Reassembling a World Order: Toward a New Historiography of the Paris Peace Conference

Tamás Péter Baranyi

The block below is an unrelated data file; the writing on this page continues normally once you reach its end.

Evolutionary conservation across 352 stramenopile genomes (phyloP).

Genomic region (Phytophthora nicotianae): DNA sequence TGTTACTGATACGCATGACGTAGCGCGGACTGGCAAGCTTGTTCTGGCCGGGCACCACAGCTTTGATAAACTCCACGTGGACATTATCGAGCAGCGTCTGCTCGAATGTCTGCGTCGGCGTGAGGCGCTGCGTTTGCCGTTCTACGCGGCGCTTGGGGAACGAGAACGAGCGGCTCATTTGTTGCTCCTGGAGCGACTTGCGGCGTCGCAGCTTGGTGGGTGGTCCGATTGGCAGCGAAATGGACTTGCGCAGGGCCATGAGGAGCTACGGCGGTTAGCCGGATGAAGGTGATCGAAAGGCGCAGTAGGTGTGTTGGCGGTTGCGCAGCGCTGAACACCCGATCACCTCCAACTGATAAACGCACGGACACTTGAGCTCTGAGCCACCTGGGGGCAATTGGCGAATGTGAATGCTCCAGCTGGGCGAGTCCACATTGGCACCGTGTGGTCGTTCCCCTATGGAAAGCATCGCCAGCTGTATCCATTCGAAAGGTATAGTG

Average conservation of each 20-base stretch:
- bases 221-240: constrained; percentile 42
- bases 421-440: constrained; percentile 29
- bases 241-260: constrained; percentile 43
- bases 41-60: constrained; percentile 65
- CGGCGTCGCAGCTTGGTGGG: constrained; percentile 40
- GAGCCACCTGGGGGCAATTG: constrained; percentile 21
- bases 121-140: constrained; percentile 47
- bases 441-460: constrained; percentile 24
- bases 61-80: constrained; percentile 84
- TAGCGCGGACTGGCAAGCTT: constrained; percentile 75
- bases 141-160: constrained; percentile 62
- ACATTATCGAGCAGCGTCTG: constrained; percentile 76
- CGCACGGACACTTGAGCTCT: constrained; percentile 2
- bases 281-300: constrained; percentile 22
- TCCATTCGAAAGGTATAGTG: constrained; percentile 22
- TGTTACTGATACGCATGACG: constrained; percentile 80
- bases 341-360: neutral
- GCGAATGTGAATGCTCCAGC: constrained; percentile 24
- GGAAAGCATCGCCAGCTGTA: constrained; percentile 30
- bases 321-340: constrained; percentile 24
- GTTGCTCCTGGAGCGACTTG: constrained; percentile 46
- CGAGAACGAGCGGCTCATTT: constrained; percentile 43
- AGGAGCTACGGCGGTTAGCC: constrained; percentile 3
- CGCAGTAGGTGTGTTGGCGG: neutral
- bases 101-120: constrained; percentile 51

The evaluation of the Paris Peace Conference or the “Versailles–Washington world order” is one of the most widely discussed subjects in the study of history and international relations. The abundance of research and assessment is partly down to the formative character of the post-WWI peace on the national consciousness of many states and to the term ‘Versailles’ which has become an oft-recurring keyword in the analysis of international relations. Due to the sheer volume of accounts, a historiography of the Paris Peace Conference is inevitably a collection of the author’s own discretion. This paper focuses on the international historiography of the Paris Peace Conference and its consequences, and argues that after the consolidation of orthodoxies following 1919, and the triumph of revisionist history in the late-1980s, the scholarly community is now experiencing another reappraisal – beginning from the 2010s.

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